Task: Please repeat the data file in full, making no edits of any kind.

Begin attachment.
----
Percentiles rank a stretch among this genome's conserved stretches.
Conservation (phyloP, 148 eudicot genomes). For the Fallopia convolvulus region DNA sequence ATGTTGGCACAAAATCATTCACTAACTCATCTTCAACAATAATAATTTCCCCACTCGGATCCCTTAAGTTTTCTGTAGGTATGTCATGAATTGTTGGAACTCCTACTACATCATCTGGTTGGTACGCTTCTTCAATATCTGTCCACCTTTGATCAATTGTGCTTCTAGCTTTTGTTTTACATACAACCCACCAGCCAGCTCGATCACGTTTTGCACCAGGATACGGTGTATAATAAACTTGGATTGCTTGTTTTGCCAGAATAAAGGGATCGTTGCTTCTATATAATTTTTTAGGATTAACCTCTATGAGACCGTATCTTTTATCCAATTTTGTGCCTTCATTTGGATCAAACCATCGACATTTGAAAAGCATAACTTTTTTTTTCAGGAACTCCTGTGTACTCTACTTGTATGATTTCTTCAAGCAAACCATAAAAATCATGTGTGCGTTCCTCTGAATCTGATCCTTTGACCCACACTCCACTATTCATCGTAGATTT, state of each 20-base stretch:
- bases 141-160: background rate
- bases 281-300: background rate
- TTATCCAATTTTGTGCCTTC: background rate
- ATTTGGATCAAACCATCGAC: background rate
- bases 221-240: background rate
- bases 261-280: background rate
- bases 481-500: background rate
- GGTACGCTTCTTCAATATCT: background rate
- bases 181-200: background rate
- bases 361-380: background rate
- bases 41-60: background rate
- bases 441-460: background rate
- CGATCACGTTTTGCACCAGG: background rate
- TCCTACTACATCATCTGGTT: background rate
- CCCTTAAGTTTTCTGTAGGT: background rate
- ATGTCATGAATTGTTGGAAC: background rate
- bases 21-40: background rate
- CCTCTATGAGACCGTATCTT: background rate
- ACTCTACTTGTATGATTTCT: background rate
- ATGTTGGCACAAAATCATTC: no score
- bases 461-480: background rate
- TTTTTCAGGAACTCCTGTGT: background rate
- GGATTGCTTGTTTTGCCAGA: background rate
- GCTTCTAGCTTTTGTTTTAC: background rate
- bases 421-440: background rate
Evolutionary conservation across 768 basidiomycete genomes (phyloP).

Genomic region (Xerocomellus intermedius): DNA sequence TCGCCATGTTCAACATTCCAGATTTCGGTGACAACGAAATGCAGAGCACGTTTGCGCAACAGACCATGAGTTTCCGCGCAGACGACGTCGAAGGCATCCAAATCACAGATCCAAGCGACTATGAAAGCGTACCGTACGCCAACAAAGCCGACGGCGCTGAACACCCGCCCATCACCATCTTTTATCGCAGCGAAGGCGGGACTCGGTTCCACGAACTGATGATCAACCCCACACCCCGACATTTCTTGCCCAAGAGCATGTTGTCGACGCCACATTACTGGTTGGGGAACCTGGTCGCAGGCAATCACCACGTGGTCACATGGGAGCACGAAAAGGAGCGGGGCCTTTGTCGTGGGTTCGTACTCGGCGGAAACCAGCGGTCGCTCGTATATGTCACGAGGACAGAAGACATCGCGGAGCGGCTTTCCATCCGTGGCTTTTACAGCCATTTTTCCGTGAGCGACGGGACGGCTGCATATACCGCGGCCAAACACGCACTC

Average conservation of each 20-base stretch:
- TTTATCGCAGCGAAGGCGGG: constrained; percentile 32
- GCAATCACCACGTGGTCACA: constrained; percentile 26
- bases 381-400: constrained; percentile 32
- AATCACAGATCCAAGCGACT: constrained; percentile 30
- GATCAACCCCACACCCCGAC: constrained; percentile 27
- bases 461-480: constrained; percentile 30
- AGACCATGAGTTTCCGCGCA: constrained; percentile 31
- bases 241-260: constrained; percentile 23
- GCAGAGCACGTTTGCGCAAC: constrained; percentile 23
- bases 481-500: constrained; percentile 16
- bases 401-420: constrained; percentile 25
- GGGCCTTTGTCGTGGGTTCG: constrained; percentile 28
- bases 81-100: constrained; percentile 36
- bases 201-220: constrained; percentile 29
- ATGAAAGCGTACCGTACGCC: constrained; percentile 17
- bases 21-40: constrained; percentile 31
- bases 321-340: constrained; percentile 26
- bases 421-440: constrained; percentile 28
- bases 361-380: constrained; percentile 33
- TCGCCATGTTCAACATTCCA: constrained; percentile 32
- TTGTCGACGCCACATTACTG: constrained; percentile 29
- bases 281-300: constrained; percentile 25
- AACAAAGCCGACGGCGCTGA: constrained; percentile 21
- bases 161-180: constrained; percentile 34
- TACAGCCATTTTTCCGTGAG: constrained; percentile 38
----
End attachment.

Percentiles rank a stretch among this genome's conserved stretches.
Conservation (phyloP, 148 eudicot genomes). For the Fallopia convolvulus region DNA sequence ATGTTGGCACAAAATCATTCACTAACTCATCTTCAACAATAATAATTTCCCCACTCGGATCCCTTAAGTTTTCTGTAGGTATGTCATGAATTGTTGGAACTCCTACTACATCATCTGGTTGGTACGCTTCTTCAATATCTGTCCACCTTTGATCAATTGTGCTTCTAGCTTTTGTTTTACATACAACCCACCAGCCAGCTCGATCACGTTTTGCACCAGGATACGGTGTATAATAAACTTGGATTGCTTGTTTTGCCAGAATAAAGGGATCGTTGCTTCTATATAATTTTTTAGGATTAACCTCTATGAGACCGTATCTTTTATCCAATTTTGTGCCTTCATTTGGATCAAACCATCGACATTTGAAAAGCATAACTTTTTTTTTCAGGAACTCCTGTGTACTCTACTTGTATGATTTCTTCAAGCAAACCATAAAAATCATGTGTGCGTTCCTCTGAATCTGATCCTTTGACCCACACTCCACTATTCATCGTAGATTT, state of each 20-base stretch:
- bases 141-160: background rate
- bases 281-300: background rate
- TTATCCAATTTTGTGCCTTC: background rate
- ATTTGGATCAAACCATCGAC: background rate
- bases 221-240: background rate
- bases 261-280: background rate
- bases 481-500: background rate
- GGTACGCTTCTTCAATATCT: background rate
- bases 181-200: background rate
- bases 361-380: background rate
- bases 41-60: background rate
- bases 441-460: background rate
- CGATCACGTTTTGCACCAGG: background rate
- TCCTACTACATCATCTGGTT: background rate
- CCCTTAAGTTTTCTGTAGGT: background rate
- ATGTCATGAATTGTTGGAAC: background rate
- bases 21-40: background rate
- CCTCTATGAGACCGTATCTT: background rate
- ACTCTACTTGTATGATTTCT: background rate
- ATGTTGGCACAAAATCATTC: no score
- bases 461-480: background rate
- TTTTTCAGGAACTCCTGTGT: background rate
- GGATTGCTTGTTTTGCCAGA: background rate
- GCTTCTAGCTTTTGTTTTAC: background rate
- bases 421-440: background rate
Evolutionary conservation across 768 basidiomycete genomes (phyloP).

Genomic region (Xerocomellus intermedius): DNA sequence TCGCCATGTTCAACATTCCAGATTTCGGTGACAACGAAATGCAGAGCACGTTTGCGCAACAGACCATGAGTTTCCGCGCAGACGACGTCGAAGGCATCCAAATCACAGATCCAAGCGACTATGAAAGCGTACCGTACGCCAACAAAGCCGACGGCGCTGAACACCCGCCCATCACCATCTTTTATCGCAGCGAAGGCGGGACTCGGTTCCACGAACTGATGATCAACCCCACACCCCGACATTTCTTGCCCAAGAGCATGTTGTCGACGCCACATTACTGGTTGGGGAACCTGGTCGCAGGCAATCACCACGTGGTCACATGGGAGCACGAAAAGGAGCGGGGCCTTTGTCGTGGGTTCGTACTCGGCGGAAACCAGCGGTCGCTCGTATATGTCACGAGGACAGAAGACATCGCGGAGCGGCTTTCCATCCGTGGCTTTTACAGCCATTTTTCCGTGAGCGACGGGACGGCTGCATATACCGCGGCCAAACACGCACTC

Average conservation of each 20-base stretch:
- TTTATCGCAGCGAAGGCGGG: constrained; percentile 32
- GCAATCACCACGTGGTCACA: constrained; percentile 26
- bases 381-400: constrained; percentile 32
- AATCACAGATCCAAGCGACT: constrained; percentile 30
- GATCAACCCCACACCCCGAC: constrained; percentile 27
- bases 461-480: constrained; percentile 30
- AGACCATGAGTTTCCGCGCA: constrained; percentile 31
- bases 241-260: constrained; percentile 23
- GCAGAGCACGTTTGCGCAAC: constrained; percentile 23
- bases 481-500: constrained; percentile 16
- bases 401-420: constrained; percentile 25
- GGGCCTTTGTCGTGGGTTCG: constrained; percentile 28
- bases 81-100: constrained; percentile 36
- bases 201-220: constrained; percentile 29
- ATGAAAGCGTACCGTACGCC: constrained; percentile 17
- bases 21-40: constrained; percentile 31
- bases 321-340: constrained; percentile 26
- bases 421-440: constrained; percentile 28
- bases 361-380: constrained; percentile 33
- TCGCCATGTTCAACATTCCA: constrained; percentile 32
- TTGTCGACGCCACATTACTG: constrained; percentile 29
- bases 281-300: constrained; percentile 25
- AACAAAGCCGACGGCGCTGA: constrained; percentile 21
- bases 161-180: constrained; percentile 34
- TACAGCCATTTTTCCGTGAG: constrained; percentile 38